Strophostyles leiosperma (Torr. & A. Gray) Piper
Slickseed Wild Bean
CC = 2
CW = 5
MOC = 61
Family - Fabaceae/Faboideae
Habit - Taprooted forb, usually perennial, twining in other vegetation.
Stem - To 1 m, twining, sometimes rooting at nodes, densely pubescent with downward angled hairs.
Leaves - Alternate, long-petiolate, pinnately trifoliate. Stipules minute. Leaflets rounded or angled at the base, bluntly pointed at tip, lanceolate to narrowly lanceolate, unlobed, the surfaces moderately to densely appressed-hairy.
Inflorescence - Solitary flowers or compact axillary racemes of 2-5 flowers. Bractlets subtending calyx shorter than calyx tube.
Flowers - Calyces with the tube bell-shaped, 1-2 mm long, densely hairy. Corollas papilionaceous, light pink fading to grayish white, the banner broadly ovate to nearly circular, the wings oblong, shorter than the keel, the keel widest at the midpoint, abruptly constricted above the midpoint into a blunt, upward-arched beaklike tip that is slightly twisted to the side. Stamens 10, 9 of the filaments fused to above the midpoint and 1 filament free.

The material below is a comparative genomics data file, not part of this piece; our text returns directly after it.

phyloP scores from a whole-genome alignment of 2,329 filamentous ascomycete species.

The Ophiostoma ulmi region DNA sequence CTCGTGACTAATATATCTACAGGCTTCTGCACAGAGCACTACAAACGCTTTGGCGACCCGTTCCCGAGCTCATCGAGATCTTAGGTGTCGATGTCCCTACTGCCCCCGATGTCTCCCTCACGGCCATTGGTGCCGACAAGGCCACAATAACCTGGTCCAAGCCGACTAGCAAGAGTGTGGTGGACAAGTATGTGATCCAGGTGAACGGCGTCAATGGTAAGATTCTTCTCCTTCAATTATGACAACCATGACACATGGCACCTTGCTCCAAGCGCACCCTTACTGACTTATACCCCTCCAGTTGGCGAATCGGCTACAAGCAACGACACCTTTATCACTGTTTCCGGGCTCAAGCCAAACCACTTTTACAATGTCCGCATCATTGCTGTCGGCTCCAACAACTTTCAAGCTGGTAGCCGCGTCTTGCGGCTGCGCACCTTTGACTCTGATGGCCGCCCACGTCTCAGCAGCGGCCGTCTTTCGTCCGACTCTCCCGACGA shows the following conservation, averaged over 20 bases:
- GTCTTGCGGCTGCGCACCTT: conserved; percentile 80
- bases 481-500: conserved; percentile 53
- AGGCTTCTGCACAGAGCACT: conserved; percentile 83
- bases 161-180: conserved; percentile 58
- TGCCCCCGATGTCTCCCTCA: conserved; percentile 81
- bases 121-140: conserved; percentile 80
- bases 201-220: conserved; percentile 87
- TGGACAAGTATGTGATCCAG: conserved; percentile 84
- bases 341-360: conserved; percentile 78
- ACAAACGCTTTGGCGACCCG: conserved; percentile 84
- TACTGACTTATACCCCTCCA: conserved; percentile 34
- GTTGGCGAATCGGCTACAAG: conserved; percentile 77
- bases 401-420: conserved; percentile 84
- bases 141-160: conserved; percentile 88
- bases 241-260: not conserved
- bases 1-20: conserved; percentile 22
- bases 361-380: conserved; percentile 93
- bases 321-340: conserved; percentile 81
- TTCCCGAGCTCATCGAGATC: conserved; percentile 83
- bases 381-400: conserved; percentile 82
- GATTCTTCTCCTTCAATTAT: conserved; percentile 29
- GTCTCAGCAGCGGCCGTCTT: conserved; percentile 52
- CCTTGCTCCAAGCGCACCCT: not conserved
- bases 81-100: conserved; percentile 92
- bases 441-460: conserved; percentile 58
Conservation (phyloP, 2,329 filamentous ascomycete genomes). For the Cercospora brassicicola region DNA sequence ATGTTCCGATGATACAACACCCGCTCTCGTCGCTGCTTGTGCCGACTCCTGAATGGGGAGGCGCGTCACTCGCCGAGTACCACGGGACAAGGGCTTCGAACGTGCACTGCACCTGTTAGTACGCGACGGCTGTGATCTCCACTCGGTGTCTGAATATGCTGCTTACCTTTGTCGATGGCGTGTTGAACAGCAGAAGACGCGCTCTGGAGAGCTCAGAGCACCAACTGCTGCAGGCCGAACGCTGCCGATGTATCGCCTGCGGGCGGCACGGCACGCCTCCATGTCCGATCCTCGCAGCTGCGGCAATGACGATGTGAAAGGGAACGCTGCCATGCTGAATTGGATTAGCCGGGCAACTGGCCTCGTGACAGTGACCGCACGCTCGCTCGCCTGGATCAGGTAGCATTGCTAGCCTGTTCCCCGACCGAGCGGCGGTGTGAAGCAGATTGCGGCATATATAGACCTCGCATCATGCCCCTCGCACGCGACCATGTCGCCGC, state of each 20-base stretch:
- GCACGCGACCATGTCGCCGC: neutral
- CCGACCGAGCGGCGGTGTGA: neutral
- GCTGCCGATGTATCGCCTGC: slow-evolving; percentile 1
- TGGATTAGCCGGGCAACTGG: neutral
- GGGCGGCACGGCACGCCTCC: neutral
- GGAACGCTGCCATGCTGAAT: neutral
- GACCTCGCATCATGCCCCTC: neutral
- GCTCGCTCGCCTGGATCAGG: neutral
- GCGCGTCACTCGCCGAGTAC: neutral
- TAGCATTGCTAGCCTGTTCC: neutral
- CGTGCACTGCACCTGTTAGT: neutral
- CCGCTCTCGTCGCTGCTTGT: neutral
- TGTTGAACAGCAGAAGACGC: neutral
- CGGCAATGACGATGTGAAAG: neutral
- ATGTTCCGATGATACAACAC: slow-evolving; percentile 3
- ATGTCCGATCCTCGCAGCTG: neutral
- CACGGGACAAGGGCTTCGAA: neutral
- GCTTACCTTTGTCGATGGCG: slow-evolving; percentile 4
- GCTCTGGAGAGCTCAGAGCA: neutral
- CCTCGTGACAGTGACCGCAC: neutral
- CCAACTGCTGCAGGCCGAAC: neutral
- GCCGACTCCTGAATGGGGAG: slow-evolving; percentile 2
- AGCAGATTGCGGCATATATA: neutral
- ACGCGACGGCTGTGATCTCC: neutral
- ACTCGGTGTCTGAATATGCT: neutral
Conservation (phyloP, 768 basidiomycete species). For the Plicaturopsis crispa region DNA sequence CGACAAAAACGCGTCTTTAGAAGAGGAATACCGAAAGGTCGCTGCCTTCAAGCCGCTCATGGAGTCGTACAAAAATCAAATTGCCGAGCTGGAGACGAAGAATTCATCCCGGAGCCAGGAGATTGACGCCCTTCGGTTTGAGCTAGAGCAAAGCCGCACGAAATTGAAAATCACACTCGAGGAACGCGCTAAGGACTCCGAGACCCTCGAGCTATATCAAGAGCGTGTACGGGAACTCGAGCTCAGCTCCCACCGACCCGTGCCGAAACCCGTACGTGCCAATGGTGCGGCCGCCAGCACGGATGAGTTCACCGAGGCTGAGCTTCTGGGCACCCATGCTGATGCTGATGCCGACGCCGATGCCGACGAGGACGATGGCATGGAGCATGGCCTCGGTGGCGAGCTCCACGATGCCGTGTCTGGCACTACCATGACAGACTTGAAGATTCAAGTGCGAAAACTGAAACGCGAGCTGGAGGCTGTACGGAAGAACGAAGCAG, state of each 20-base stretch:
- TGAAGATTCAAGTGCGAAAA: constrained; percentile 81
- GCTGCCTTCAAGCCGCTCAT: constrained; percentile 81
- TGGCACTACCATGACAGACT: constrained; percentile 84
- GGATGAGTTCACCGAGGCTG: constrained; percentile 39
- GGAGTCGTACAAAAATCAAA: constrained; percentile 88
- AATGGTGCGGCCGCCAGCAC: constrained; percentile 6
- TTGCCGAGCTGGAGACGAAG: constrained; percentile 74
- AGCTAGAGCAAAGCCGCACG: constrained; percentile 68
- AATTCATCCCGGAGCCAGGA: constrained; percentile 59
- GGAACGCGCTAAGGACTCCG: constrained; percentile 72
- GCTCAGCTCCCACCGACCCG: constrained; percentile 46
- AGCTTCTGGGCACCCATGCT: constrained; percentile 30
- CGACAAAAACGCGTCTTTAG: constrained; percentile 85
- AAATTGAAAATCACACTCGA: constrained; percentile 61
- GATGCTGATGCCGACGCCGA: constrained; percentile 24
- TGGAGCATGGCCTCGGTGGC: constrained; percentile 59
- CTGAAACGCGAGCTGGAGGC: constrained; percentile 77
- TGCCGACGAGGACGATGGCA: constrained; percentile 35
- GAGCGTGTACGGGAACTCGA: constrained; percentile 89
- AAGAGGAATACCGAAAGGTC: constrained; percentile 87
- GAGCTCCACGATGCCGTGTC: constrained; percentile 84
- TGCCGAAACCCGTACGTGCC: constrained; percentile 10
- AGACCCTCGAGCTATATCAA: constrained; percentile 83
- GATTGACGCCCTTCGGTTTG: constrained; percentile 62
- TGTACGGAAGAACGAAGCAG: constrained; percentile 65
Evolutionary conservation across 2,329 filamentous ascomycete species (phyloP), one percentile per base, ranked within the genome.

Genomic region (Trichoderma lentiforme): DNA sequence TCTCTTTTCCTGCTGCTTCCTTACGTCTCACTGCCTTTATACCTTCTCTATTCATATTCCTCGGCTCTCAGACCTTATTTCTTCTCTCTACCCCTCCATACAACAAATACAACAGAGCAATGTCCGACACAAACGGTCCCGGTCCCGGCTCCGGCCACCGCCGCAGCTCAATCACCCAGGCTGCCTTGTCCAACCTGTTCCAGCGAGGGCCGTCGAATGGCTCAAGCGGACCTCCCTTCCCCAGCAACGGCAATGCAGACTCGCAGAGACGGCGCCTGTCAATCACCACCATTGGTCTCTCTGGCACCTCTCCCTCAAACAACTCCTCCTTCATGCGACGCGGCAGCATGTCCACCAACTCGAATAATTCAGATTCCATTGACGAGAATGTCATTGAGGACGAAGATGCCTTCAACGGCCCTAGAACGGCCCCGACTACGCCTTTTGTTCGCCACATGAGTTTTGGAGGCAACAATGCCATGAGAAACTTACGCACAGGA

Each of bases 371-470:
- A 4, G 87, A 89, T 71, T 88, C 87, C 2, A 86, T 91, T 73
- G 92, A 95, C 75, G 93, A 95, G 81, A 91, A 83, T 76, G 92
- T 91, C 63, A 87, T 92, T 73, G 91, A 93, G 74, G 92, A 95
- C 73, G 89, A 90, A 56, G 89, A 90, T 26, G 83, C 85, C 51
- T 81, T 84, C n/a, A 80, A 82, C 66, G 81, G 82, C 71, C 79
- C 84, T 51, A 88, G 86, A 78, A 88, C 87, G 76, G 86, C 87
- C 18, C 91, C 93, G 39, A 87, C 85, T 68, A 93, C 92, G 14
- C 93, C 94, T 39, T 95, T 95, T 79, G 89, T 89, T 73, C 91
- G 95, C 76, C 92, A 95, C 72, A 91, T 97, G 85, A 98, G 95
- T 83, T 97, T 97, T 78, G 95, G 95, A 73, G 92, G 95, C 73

Fruits - 1.5-3.5 cm long, 2-4 mm wide, moderately to densely hairy at maturity, 3-8 seeded. Seeds 2-4 mm long, the surface smooth, olive brown, often mottled with darker brown or black, glabrous.
Flowering - June - October.
Habitat - Forest openings, prairies, glades, savannas, streambanks, fields. Often on acidic substrate.
Origin - Native to the U.S.
Lookalikes - Strophostyles helvola, S. umbellata. Vegetatively similar to Amphicarpaea bracteata.
Other info. - This species of wild bean occurs throughout much of Missouri, but is rare or absent in the northwestern third of the state. Beyond Missouri it is found in a broad, scattered band in the central third of the continental U.S. This is one of three species of Strophostyles found in Missouri, and the three can be a little tricky to distinguish. S. leiosperma is characterized by narrow, unlobed leaflets, relatively small flowers, and hairy fruits with glabrous seeds. The specific epithet leiosperma, in fact, means "smooth seed." Under favorable conditions the plants can form large mats.
Photographs taken at Shaw Nature Reserve, Franklin County, MO, 8-3-2007; also near Benton, MO, 8-29-2011; and at Don Robinson State Park, Jefferson County, MO, 9-1-2018 (SRTurner).